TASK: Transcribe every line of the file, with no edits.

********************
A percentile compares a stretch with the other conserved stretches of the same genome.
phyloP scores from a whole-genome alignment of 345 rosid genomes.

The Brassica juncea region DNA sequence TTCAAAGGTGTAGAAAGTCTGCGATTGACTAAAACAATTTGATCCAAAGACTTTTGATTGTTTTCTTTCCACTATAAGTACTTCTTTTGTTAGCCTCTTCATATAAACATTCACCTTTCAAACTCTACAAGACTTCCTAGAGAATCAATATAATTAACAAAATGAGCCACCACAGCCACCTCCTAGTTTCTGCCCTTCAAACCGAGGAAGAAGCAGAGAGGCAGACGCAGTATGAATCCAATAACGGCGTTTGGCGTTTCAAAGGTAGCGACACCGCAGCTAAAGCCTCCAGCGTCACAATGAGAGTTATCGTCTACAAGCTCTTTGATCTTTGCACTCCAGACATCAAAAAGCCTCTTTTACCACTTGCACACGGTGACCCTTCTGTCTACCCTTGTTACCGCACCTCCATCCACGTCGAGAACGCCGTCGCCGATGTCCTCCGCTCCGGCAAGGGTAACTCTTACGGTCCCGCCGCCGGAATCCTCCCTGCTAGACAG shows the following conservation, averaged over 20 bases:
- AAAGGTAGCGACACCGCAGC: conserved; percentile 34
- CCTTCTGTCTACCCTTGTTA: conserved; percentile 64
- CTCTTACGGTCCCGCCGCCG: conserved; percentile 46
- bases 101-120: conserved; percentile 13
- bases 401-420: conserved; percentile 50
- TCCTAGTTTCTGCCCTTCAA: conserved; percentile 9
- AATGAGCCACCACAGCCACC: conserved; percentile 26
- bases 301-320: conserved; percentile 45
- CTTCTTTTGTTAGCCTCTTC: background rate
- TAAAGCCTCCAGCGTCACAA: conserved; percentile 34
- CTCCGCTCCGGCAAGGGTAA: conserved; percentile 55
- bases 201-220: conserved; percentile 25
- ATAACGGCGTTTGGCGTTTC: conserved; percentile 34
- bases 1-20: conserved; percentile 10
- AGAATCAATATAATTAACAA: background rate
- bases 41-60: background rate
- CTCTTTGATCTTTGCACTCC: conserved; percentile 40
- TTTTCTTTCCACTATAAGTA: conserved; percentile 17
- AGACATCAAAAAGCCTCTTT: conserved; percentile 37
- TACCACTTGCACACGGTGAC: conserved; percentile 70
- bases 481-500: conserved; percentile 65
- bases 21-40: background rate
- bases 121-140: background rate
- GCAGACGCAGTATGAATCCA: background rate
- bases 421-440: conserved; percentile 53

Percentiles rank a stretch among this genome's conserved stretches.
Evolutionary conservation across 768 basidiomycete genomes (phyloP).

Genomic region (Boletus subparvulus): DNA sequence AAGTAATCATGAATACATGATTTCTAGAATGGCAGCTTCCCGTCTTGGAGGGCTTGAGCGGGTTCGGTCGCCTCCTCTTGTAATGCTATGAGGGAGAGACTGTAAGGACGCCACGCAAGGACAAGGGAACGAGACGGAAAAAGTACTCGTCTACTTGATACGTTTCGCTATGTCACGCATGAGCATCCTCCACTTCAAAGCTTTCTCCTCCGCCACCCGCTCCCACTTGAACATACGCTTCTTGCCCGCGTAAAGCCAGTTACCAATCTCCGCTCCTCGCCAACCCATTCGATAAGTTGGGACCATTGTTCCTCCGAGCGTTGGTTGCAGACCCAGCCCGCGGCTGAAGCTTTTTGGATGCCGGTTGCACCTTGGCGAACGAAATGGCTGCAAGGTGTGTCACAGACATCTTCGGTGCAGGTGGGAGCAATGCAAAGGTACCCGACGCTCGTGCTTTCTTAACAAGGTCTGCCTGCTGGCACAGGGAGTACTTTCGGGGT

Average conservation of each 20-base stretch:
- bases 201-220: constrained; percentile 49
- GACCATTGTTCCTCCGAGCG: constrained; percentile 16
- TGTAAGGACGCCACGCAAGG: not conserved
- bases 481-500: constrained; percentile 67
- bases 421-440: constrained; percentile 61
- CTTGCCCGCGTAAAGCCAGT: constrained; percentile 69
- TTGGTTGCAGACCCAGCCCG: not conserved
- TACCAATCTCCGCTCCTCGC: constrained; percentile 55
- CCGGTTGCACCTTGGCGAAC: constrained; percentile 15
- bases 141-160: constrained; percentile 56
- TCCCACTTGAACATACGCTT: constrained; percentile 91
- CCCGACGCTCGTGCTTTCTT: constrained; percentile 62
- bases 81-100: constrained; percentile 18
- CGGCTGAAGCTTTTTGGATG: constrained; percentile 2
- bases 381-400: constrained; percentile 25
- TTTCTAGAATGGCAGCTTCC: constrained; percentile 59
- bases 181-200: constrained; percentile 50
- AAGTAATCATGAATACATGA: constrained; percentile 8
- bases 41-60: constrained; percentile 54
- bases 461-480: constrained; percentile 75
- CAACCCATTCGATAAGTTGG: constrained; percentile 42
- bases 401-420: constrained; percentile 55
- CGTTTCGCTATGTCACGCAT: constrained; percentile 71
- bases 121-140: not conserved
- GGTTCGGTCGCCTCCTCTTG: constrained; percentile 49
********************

A percentile compares a stretch with the other conserved stretches of the same genome.
phyloP scores from a whole-genome alignment of 345 rosid genomes.

The Brassica juncea region DNA sequence TTCAAAGGTGTAGAAAGTCTGCGATTGACTAAAACAATTTGATCCAAAGACTTTTGATTGTTTTCTTTCCACTATAAGTACTTCTTTTGTTAGCCTCTTCATATAAACATTCACCTTTCAAACTCTACAAGACTTCCTAGAGAATCAATATAATTAACAAAATGAGCCACCACAGCCACCTCCTAGTTTCTGCCCTTCAAACCGAGGAAGAAGCAGAGAGGCAGACGCAGTATGAATCCAATAACGGCGTTTGGCGTTTCAAAGGTAGCGACACCGCAGCTAAAGCCTCCAGCGTCACAATGAGAGTTATCGTCTACAAGCTCTTTGATCTTTGCACTCCAGACATCAAAAAGCCTCTTTTACCACTTGCACACGGTGACCCTTCTGTCTACCCTTGTTACCGCACCTCCATCCACGTCGAGAACGCCGTCGCCGATGTCCTCCGCTCCGGCAAGGGTAACTCTTACGGTCCCGCCGCCGGAATCCTCCCTGCTAGACAG shows the following conservation, averaged over 20 bases:
- AAAGGTAGCGACACCGCAGC: conserved; percentile 34
- CCTTCTGTCTACCCTTGTTA: conserved; percentile 64
- CTCTTACGGTCCCGCCGCCG: conserved; percentile 46
- bases 101-120: conserved; percentile 13
- bases 401-420: conserved; percentile 50
- TCCTAGTTTCTGCCCTTCAA: conserved; percentile 9
- AATGAGCCACCACAGCCACC: conserved; percentile 26
- bases 301-320: conserved; percentile 45
- CTTCTTTTGTTAGCCTCTTC: background rate
- TAAAGCCTCCAGCGTCACAA: conserved; percentile 34
- CTCCGCTCCGGCAAGGGTAA: conserved; percentile 55
- bases 201-220: conserved; percentile 25
- ATAACGGCGTTTGGCGTTTC: conserved; percentile 34
- bases 1-20: conserved; percentile 10
- AGAATCAATATAATTAACAA: background rate
- bases 41-60: background rate
- CTCTTTGATCTTTGCACTCC: conserved; percentile 40
- TTTTCTTTCCACTATAAGTA: conserved; percentile 17
- AGACATCAAAAAGCCTCTTT: conserved; percentile 37
- TACCACTTGCACACGGTGAC: conserved; percentile 70
- bases 481-500: conserved; percentile 65
- bases 21-40: background rate
- bases 121-140: background rate
- GCAGACGCAGTATGAATCCA: background rate
- bases 421-440: conserved; percentile 53

Percentiles rank a stretch among this genome's conserved stretches.
Evolutionary conservation across 768 basidiomycete genomes (phyloP).

Genomic region (Boletus subparvulus): DNA sequence AAGTAATCATGAATACATGATTTCTAGAATGGCAGCTTCCCGTCTTGGAGGGCTTGAGCGGGTTCGGTCGCCTCCTCTTGTAATGCTATGAGGGAGAGACTGTAAGGACGCCACGCAAGGACAAGGGAACGAGACGGAAAAAGTACTCGTCTACTTGATACGTTTCGCTATGTCACGCATGAGCATCCTCCACTTCAAAGCTTTCTCCTCCGCCACCCGCTCCCACTTGAACATACGCTTCTTGCCCGCGTAAAGCCAGTTACCAATCTCCGCTCCTCGCCAACCCATTCGATAAGTTGGGACCATTGTTCCTCCGAGCGTTGGTTGCAGACCCAGCCCGCGGCTGAAGCTTTTTGGATGCCGGTTGCACCTTGGCGAACGAAATGGCTGCAAGGTGTGTCACAGACATCTTCGGTGCAGGTGGGAGCAATGCAAAGGTACCCGACGCTCGTGCTTTCTTAACAAGGTCTGCCTGCTGGCACAGGGAGTACTTTCGGGGT

Average conservation of each 20-base stretch:
- bases 201-220: constrained; percentile 49
- GACCATTGTTCCTCCGAGCG: constrained; percentile 16
- TGTAAGGACGCCACGCAAGG: not conserved
- bases 481-500: constrained; percentile 67
- bases 421-440: constrained; percentile 61
- CTTGCCCGCGTAAAGCCAGT: constrained; percentile 69
- TTGGTTGCAGACCCAGCCCG: not conserved
- TACCAATCTCCGCTCCTCGC: constrained; percentile 55
- CCGGTTGCACCTTGGCGAAC: constrained; percentile 15
- bases 141-160: constrained; percentile 56
- TCCCACTTGAACATACGCTT: constrained; percentile 91
- CCCGACGCTCGTGCTTTCTT: constrained; percentile 62
- bases 81-100: constrained; percentile 18
- CGGCTGAAGCTTTTTGGATG: constrained; percentile 2
- bases 381-400: constrained; percentile 25
- TTTCTAGAATGGCAGCTTCC: constrained; percentile 59
- bases 181-200: constrained; percentile 50
- AAGTAATCATGAATACATGA: constrained; percentile 8
- bases 41-60: constrained; percentile 54
- bases 461-480: constrained; percentile 75
- CAACCCATTCGATAAGTTGG: constrained; percentile 42
- bases 401-420: constrained; percentile 55
- CGTTTCGCTATGTCACGCAT: constrained; percentile 71
- bases 121-140: not conserved
- GGTTCGGTCGCCTCCTCTTG: constrained; percentile 49